Ready-to-Move-In vs. Under-Construction Homes: The COVID-19 pandemic has highlighted the value of real estate as an asset class that is more reliable than the volatile and risky stock market. Furthermore, interest rates have fallen, making it easier for people to obtain home loans. Aside from that, many developers are offering a discount, which lures potential home buyers because they can get a better deal.
While purchasing a home is not an easy task, another decision that adds to the dilemma for home buyers is whether to choose a ready-to-move-in house or one that is still under construction. The choice of an option will depend on factors like the buyer’s needs/requirements, the type of investment, and whether he is purchasing for investment purposes or end use.
With the pandemic and work from home (WFH) becoming more common, aspiring home buyers are increasingly preferring ready-to-move-in homes, as they are much safer under the current circumstances.
Points to consider, while choosing a ready-to-move-in property
Choosing a ready-to-move-in flat allows the buyer to avoid the costs of living in a rental property as well as the long wait in major cities for an under-construction project to be complete. It also provides the buyer with a sense of security. Furthermore, before purchasing the property, the buyer can investigate the neighbours and the infrastructure in the area.
A buyer gets what he sees in a ready-to-move-in house. There is no possibility of future changes. Before purchasing such units, the construction quality of the project, social and physical infrastructure, and home loan eligibility can all be determine. Furthermore, when it comes to ready-to-move-in homes, there is no risk of delays or escalating costs.
Construction has suffered by lockouts, restrictions on construction, and a labor shortage. Fearing delays in under-construction projects, home buyers have opted for ready-to-move-in units. In addition, state real estate officials have extended the completion dates of under-construction projects. The Real Estate Act (RERA) allows for a one-year extension of a project’s registration under the force majeure clause. Developers are not require to pay compensation for deferment during such delays.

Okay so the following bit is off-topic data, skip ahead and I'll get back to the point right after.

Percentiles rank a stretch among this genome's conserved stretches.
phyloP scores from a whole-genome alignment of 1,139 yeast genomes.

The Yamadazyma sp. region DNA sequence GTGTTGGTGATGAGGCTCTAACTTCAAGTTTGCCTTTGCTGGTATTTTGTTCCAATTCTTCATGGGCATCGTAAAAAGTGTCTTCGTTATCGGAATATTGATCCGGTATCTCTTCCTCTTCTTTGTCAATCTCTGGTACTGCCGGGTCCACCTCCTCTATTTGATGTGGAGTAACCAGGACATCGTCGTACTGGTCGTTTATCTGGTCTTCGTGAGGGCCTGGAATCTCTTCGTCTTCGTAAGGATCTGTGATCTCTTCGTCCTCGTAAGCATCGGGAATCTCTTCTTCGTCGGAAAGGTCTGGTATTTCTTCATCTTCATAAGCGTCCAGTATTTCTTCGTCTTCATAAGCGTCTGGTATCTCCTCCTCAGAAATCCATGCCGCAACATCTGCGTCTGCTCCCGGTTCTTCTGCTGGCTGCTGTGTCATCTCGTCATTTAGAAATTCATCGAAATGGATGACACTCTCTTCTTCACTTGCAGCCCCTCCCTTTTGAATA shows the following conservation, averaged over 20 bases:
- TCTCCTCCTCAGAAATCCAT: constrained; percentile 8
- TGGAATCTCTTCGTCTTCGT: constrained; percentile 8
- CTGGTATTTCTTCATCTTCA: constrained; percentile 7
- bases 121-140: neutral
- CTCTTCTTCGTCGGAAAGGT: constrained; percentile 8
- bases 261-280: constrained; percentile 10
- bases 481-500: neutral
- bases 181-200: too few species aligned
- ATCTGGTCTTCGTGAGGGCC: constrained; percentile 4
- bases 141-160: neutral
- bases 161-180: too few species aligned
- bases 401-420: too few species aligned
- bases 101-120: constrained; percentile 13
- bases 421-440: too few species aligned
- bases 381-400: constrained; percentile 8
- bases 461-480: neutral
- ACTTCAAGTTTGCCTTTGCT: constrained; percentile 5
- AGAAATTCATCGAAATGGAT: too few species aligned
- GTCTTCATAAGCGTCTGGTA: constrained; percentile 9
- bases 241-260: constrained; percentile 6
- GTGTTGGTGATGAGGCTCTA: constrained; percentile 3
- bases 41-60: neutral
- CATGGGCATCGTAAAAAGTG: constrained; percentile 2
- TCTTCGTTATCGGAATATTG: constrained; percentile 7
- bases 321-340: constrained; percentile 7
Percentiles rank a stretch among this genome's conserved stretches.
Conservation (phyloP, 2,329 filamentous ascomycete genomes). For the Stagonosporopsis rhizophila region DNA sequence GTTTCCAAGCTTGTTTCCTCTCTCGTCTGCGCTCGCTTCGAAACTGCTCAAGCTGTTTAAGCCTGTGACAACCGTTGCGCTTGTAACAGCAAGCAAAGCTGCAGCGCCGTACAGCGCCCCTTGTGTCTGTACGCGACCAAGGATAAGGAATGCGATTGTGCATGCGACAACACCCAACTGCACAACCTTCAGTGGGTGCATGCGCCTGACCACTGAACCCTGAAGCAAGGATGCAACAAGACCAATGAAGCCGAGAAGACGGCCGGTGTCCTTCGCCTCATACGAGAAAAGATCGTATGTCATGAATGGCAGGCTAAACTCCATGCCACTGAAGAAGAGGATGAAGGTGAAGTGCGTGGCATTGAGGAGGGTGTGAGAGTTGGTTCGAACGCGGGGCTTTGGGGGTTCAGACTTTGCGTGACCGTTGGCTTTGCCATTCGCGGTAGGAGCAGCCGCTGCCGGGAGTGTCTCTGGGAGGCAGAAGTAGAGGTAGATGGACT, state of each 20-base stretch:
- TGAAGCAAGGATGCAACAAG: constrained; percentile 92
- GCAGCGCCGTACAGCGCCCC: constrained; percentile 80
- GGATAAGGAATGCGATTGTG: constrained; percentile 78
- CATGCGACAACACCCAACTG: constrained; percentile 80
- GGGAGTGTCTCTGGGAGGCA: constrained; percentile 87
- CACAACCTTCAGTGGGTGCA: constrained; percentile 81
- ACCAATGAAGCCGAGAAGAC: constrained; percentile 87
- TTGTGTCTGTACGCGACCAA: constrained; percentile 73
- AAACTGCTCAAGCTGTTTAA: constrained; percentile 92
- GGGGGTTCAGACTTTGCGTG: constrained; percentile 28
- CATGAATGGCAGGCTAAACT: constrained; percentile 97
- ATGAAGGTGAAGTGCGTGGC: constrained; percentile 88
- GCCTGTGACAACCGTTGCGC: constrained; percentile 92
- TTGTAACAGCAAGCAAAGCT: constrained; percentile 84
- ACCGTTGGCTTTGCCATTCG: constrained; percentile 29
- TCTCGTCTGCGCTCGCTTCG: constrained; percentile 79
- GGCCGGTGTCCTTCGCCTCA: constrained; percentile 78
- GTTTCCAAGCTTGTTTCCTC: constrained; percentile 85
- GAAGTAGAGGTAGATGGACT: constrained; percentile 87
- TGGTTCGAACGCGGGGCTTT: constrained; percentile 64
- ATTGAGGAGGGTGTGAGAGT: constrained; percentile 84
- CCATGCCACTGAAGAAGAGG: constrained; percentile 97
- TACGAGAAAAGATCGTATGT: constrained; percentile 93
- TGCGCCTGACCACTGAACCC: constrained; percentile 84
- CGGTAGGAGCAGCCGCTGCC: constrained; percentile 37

The disadvantage of a ready-to-move-in house is that it is usually more expensive than an under-construction property. As a result, it may not be the best option in terms of investment and appreciation potential. Furthermore, unlike an under-construction property, the buyer will not be able to select the floor or configuration.
Points to consider, while choosing an under-construction property
Under-construction properties are typically located in less-established areas of the city, so the potential for price appreciation due to future development is high. This, however, is not true in every case. One must consider the location as well as the future plans for that area. Furthermore, in an under-construction project, a buyer has payment flexibility, with options such as construction-linked plans, subvention schemes, flexible payment plans, and so on.
The Real Estate (Regulation and Development) Act (RERA) and other buyer-friendly policies aimed at increasing developer transparency and compliance could boost home buyers’ confidence in investing in under-construction projects. However, in areas where the RERA has not yet taken effect, a home buyer must check the credentials of the developer and select a reputable builder.